By Matt Hadro
Economic sanctions are often seen as a more humane alternative to military conflict. But as some observes warn that sanctions on Iran are beginning to restrict the availability of daily necessities, questions have arisen about the justice and proper limits of such measures.
In 2018, the U.S. reimposed sanctions on Iran after withdrawing from the 2015 nuclear deal between Iran and world powers. That agreement, known as the Joint Comprehensive Plan of Action (JCPOA), was supported by the Vatican and the U.S. bishops, but critics said it was ineffective and strengthened the regime’s ability to support terrorist activity abroad.
Further sanctions have been imposed following an escalating series of events, including the recent shooting down of an American drone. On Monday, as Iran confirmed it had violated the terms of th 2015 nuclear deal and would withdraw from it. The White House responded that it would exert “maximum pressure” on the regime to curb its “nuclear ambitions” and “malign behavior.”
While U.S. sanctions are intended to have “maximum effect” on Iran’s regime, Niki Akhavan, Associate Professor of Media Studies at the Catholic University of America, and expert in digital media and politics in the Middle East and Iran, told CNA that they could ultimately violate the “basic rights” of the Iranian people.
Akhavan warned that there were increasing reports of ordinary citizens, especially the middle class, having difficulty obtaining necessities like food or medicine.
“Everyday life has become more and more difficult,” Akhavan said.
While the sanctions against Iran do not directly include basic staples like food or medicine, she told CNA, their wider impact on the entire economy is creating pressure on ordinary citizens. Iranians who once were able to travel to visit family or to get medical care outside of Iran now can no longer afford to do so.
In September last year, Armenian Catholic Church leaders in Iran made a similar warning that the return of sanctions would harm all Iranians.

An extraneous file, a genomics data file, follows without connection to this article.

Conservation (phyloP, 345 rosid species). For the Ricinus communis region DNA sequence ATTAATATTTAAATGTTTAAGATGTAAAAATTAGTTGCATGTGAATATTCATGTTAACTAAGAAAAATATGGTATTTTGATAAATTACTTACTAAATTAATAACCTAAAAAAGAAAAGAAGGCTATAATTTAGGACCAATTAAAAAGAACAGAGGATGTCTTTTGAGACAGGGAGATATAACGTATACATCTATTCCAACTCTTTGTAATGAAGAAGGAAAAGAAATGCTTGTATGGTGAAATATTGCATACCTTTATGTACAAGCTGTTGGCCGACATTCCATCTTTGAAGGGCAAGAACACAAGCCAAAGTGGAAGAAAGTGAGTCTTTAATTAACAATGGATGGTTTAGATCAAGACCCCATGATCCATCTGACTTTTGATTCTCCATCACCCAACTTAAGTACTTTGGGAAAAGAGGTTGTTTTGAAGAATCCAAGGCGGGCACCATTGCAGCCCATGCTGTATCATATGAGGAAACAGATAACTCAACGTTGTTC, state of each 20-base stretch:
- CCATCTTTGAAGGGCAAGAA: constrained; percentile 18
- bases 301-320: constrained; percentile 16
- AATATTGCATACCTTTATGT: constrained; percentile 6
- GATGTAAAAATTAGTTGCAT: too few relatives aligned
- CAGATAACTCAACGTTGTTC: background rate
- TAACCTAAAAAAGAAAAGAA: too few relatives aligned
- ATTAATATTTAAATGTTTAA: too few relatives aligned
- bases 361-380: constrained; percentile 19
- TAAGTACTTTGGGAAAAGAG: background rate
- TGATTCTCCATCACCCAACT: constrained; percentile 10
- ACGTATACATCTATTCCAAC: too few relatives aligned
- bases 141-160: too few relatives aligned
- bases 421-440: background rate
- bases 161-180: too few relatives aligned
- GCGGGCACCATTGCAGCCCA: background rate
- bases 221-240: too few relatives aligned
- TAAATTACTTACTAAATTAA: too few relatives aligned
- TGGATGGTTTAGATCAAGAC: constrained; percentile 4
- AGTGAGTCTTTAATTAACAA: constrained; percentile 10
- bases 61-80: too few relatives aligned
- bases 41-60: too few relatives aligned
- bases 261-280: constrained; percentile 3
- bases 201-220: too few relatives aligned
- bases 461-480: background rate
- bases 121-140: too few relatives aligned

On Monday, as Iran confirmed it had violated the nuclear deal and would withdraw from it, the White House responded that it would exert “maximum pressure” on the regime to curb its “nuclear ambitions” and “malign behavior.”
Regarding the use of economic sanctions, the Compendium of the Social Doctrine of the Church states that sanctions “seek to correct the behaviour of the government of a country that violates the rules of peaceful and ordered international coexistence or that practises serious forms of oppression with regard to its population.”
Monsignor Stuart Swetland, president of Donnelly College in Kansas, told CNA that this violation of peace is interpreted by the Church to be a violation of what St. Augustine defined as the “tranquillitas ordinis,” or the “tranquility of order.”
Peace should not simply be defined as the absence of war but must include at least some measure of justice. The “promotion of peace” is the necessary context for considering sanctions, Swetland said, and they can only be levied against those who violate peace.
While noting that the Iranian regime “is in various ways” violating the tranquility of order, Swetland also said that the criteria of a just war had to be applied in determining what response was merited.
In cases where a military conflict would be unjust, nations must seek “non-lethal ways of resolving those conflicts,” the monsignor said, while warning that in cases of a “creeping conflict” it is all the more important to arrive at negotiations between both parties.
On June 18, the U.S. bishops’ international justice and peace chairman Archbishop Timothy Broglio called for “sustained dialogue” by the U.S. and world powers with Iran “to de-escalate the current situation.”
Swetland told CNA that sanctions were one possible tool to bring that about, but that the Church teaches that there are proper uses and limits to how they are applied against persons or regimes.
In some cases, sanctions might be narrowly-tailored against individual human rights abusers in response to their gravely wrong actions. However, Swetland warned, the more broadly sanctions are applied, such as economic sanctions taken against sectors of a country’s economy, the more scrutiny is necessary to determine their justice.
Sanctions must always be used as a path to negotiation, he said, and must be used with “great discernment” to ensure they remain “focused” and “narrow.”
“They can’t be used indiscriminately” and “must never be used for the direct punishment of an entire population,” Swetland said.
“I believe the U.S. has tried to target the sanctions [against Iran],” he said, but noted that while U.S. sanctions had been imposed over the past year in increasing proportion they need to be “continuously evaluated.”
“When ordinary people can’t get food and medicine, it’s gone too far.”